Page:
Wednesday, December 01, 2004

What's the problem with Nazis?

This is a silly question; we were all raised understanding the evils of the Nazi genocide. But all I am asking is why it was wrong. What is the real problem with it?

The first thing that blows my mind is that work-a-day fathers and brothers make up any regular army. How the “boy next door” could commit atrocities is a testament to the evil nature in all of mankind.

The Nazis were ruthless, a trait often lauded in the contemporary corporate world, yet it was this very nature that makes them so easy to hate; ruthlessness is very much the antithesis of empathy. The movie industry plays this card by making villains non-empathetic.

Nazis betrayed sensibilities. Like Vikings and barbarians of lore, Nazis committed the deeds we block from our minds and would never share to others that we have. Nazis killed the most innocent and forbad the respects of simple civility.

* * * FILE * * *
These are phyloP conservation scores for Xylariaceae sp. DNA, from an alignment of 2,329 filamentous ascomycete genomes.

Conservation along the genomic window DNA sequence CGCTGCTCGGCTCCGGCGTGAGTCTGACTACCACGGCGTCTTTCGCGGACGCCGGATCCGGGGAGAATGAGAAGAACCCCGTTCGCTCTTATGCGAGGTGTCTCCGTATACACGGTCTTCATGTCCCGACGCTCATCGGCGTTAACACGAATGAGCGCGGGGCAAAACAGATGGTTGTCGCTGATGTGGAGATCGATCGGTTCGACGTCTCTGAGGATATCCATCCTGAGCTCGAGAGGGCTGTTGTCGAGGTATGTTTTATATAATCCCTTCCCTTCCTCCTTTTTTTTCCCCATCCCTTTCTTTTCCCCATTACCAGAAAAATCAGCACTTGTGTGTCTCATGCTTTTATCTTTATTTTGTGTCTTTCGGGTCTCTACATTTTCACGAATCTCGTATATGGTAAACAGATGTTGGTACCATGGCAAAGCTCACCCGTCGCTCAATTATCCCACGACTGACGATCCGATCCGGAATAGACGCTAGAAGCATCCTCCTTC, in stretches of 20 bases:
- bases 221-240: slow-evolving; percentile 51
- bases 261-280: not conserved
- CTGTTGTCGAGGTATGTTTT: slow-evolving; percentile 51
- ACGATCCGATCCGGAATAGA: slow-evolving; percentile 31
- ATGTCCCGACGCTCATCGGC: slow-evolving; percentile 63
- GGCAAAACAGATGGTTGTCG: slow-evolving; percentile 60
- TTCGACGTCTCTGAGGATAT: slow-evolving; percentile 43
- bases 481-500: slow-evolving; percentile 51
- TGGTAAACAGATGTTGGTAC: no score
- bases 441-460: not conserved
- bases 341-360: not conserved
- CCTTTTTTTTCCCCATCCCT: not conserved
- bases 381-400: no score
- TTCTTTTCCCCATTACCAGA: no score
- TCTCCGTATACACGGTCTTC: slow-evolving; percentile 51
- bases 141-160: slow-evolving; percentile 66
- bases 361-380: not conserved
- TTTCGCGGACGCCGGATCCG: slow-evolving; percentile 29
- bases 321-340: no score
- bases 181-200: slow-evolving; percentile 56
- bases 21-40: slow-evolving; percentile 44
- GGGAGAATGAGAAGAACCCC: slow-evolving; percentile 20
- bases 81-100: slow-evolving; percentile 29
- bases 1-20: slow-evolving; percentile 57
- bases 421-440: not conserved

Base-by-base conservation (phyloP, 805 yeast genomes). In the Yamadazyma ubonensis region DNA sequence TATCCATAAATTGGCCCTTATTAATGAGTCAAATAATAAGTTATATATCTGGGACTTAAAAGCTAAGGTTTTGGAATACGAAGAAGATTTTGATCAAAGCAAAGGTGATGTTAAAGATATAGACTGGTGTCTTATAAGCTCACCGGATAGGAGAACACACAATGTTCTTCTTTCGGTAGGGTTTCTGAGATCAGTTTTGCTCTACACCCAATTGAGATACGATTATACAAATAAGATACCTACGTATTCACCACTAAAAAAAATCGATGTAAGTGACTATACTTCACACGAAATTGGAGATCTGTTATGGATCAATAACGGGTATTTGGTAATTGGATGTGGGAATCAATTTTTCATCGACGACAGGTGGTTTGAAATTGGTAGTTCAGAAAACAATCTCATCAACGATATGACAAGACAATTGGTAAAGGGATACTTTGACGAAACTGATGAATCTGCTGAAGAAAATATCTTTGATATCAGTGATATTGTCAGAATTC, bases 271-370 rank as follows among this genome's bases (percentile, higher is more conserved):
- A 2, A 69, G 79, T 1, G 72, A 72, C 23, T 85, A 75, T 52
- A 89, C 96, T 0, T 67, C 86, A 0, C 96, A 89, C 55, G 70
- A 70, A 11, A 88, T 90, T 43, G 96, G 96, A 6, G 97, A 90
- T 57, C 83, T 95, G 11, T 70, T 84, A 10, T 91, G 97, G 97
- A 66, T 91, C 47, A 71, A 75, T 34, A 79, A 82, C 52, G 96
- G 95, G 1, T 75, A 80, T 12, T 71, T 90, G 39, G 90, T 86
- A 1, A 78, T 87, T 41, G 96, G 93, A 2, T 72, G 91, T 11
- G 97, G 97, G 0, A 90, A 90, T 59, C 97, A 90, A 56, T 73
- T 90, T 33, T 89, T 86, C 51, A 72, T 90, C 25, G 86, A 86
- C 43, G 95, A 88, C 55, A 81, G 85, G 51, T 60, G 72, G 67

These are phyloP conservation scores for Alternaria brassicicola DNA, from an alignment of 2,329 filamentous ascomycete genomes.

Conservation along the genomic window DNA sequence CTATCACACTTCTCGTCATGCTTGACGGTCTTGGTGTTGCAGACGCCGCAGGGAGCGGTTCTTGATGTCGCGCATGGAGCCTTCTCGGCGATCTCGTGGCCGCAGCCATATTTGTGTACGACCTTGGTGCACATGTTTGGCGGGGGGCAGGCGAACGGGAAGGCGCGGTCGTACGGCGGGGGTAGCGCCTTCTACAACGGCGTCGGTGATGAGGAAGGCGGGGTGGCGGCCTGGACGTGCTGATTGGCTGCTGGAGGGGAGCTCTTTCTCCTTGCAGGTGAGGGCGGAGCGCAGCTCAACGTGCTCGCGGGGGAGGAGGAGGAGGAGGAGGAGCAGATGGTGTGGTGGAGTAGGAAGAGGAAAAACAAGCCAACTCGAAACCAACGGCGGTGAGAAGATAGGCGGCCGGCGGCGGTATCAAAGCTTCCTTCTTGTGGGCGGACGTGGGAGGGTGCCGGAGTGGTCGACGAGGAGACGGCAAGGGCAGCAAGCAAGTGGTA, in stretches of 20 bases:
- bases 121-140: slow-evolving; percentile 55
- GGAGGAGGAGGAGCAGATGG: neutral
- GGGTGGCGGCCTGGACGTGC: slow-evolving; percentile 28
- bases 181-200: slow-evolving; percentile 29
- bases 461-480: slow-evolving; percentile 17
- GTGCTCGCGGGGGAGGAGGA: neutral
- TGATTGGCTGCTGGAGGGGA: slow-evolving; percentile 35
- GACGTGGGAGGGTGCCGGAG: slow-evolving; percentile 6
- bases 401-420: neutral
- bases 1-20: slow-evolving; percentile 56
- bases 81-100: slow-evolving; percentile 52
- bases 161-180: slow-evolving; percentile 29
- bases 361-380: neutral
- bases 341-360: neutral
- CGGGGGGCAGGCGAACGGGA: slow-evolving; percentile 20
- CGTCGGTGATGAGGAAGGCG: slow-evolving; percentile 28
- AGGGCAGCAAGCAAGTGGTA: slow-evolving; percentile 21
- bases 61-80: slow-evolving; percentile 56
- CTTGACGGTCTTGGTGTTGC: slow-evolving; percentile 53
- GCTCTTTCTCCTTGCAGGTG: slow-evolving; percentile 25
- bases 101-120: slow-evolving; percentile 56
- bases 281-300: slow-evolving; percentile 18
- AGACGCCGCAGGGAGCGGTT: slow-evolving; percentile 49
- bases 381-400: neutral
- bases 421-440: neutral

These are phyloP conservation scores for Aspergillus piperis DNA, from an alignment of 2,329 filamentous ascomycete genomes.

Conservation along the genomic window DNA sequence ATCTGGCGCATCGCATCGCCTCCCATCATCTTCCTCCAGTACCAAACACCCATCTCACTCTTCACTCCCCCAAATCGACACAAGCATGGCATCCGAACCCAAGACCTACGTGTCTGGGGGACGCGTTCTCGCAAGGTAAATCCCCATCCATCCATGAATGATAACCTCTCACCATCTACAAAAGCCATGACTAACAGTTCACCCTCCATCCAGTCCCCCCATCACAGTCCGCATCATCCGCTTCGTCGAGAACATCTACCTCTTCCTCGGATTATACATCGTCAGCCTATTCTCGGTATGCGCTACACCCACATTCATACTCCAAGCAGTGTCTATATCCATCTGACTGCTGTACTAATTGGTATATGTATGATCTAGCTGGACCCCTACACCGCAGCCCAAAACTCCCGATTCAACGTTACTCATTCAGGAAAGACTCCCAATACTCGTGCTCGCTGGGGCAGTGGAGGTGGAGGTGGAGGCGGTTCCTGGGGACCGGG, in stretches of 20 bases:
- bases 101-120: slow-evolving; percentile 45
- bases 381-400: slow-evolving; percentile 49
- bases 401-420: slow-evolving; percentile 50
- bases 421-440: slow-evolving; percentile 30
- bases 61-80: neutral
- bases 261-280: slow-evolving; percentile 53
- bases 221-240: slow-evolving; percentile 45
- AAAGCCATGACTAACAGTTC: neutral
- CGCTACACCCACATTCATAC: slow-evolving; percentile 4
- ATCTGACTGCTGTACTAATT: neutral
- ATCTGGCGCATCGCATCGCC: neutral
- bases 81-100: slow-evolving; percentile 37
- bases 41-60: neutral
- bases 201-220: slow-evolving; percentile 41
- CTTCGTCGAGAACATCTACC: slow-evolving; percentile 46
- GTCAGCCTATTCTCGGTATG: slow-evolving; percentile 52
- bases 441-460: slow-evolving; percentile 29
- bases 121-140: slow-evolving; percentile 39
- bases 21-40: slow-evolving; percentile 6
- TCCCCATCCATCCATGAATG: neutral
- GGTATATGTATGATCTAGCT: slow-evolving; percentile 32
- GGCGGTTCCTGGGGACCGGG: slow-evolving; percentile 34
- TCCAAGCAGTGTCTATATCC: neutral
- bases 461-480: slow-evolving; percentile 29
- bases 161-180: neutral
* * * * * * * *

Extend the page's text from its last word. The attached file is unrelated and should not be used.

Ultimately, I believe, the most despicable aspect of the Nazi way was the companionship of evil and success. This rings as the antagonist of justice itself. How can it be that such ill could accompany a progress to world supremacy? It was an outrage to be respectably bad.

Certain things are sacred: innocence, dignity, and the respect of life made in the likeness of God. At the heart is the insult to synteresis itself – our internal barometer directing us toward our duty to the good and away from evil.

But each of our natures is laden with the sins of our fathers’ own original sin. Nazis are the modern-day poster child of what each of us fears we would be if only left to our own devices. By the grace of God none of us is left to our own devices.

Of course, blaming a defenseless social minority for global economic decisions didn’t win the Nazis any S.A.T. bonus points.

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